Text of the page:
Peter Foster, the newspaper’s Europe Editor, interviewed the Hungarian prime minister during his recent visit to London. The interview was published in the online edition of the newspaper on Saturday morning.
In answer to a question concerning the outcome of the US presidential election, Mr. Orbán said that the victory of Republican candidate Donald Trump means that reality has broken through ideology.
Mr. Orbán told the British newspaper that “on a philosophical-ideological level our feeling is that we are living in a ‘liberal non-democracy’ system in the Western world, and it’s over. That ideology which created its own language of political correctness – created a grey, uniform approach to all the questions – now it is over”.
The journalist repeated an earlier statement by Mr. Orbán, in which he had said that the election of Mr. Trump would be good for Hungary and good for Europe. When asked whether he still holds this opinion, the Prime Minister said that he feels this more strongly than ever.
He added that Mr. Trump takes a very clear stand against illegal immigration.
“If well-settled states don’t make clear where the limits are and what kind of practices are acceptable, and which are not, that could destabilise the Western world, and we don’t need that”, the Prime Minister said, adding that he thinks that in this respect Donald Trump is better for Hungary and better for Europe.
Responding to the observation that EU leaders have accused him of not subscribing to the values of the European Union, Mr. Orbán replied that the question is how one defines European values.
“If you define European values as an alliance of sovereign states, then we are very much strengthening the values of the European Union, because law and order is a European value – law and order belonging to sovereign states – and this is the precondition of fulfilling international requirements and duties – like Schengen”, he said.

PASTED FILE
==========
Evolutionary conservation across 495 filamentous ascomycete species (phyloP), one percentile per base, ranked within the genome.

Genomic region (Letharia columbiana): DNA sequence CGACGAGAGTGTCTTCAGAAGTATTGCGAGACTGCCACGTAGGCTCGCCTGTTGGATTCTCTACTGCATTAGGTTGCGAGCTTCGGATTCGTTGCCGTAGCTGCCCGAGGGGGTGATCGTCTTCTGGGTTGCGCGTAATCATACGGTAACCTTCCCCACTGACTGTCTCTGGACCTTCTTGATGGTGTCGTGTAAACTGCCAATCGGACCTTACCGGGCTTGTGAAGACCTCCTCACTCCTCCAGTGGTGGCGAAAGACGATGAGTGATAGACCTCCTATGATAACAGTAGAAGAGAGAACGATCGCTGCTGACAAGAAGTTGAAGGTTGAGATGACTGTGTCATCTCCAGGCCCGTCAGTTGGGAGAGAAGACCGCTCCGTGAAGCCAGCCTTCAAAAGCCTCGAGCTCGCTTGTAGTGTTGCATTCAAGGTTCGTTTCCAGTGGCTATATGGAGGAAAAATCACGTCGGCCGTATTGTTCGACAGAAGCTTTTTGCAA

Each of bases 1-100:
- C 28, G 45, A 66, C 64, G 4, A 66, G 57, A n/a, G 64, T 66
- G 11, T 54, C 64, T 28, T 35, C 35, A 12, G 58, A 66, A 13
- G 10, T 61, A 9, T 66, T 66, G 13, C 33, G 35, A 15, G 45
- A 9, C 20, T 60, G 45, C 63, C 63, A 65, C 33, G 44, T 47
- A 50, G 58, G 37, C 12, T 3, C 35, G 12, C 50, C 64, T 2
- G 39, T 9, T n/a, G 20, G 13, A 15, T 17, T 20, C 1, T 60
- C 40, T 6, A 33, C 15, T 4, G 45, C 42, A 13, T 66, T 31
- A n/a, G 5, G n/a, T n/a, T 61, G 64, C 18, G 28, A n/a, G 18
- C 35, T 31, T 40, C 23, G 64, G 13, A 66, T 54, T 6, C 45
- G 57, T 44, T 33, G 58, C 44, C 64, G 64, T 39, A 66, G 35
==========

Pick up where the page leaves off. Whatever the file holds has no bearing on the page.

“So we are the good Europeans, and we defend Europe, not just at the levels of values, but at the levels of reality when we defend Schengen borders, as it is written in the Schengen treaty”, Mr. Orbán stated.
He added, however, that it is also true that Hungary is not satisfied with what is happening in Brussels.
The Prime Minister said that “in that sense my government is a kind of opposition in Brussels, but it is a reforming opposition, not a destroying opposition”.
He pointed out that seventy per cent of Hungarians favour remaining in the EU – meaning that Hungary is one of the most pro-European of EU nations.
When asked whether he would approve of Mr. Trump seeking to consolidate relations with Russia, as he promised in his campaign, and whether he would welcome the lifting of sanctions on Russia, Mr. Orbán said that Hungary has never supported the sanctions policy.
“We have always clearly said that we disagree on the content of that policy. But unity [of the EU] is more important, therefore we accepted [that policy]”, he added.
Mr. Orbán said that the unpredictable, disintegrating Russia during the Yeltsin era was more dangerous than the present Russia under Vladimir Putin.
The Prime Minister stated that westerners expect Russia to build its political system on the same political culture as that in the West. The Hungarian approach, however, is that we have to take Russia as it is, “not as it is in our dreams”, he said.
Regarding the end of the UK’s EU membership, the Prime Minister said that the British are strategic partners on many issues in the EU, and so the EU is weaker now than it was.
Hungary is saddened by this, “but at the same time I think there is obviously a life outside the European Union, and if a sovereign nation is so brave as to make that decision, then we wish them good luck”, the Hungarian prime minister said.
(Cabinet Office of the Prime Minister/MTI)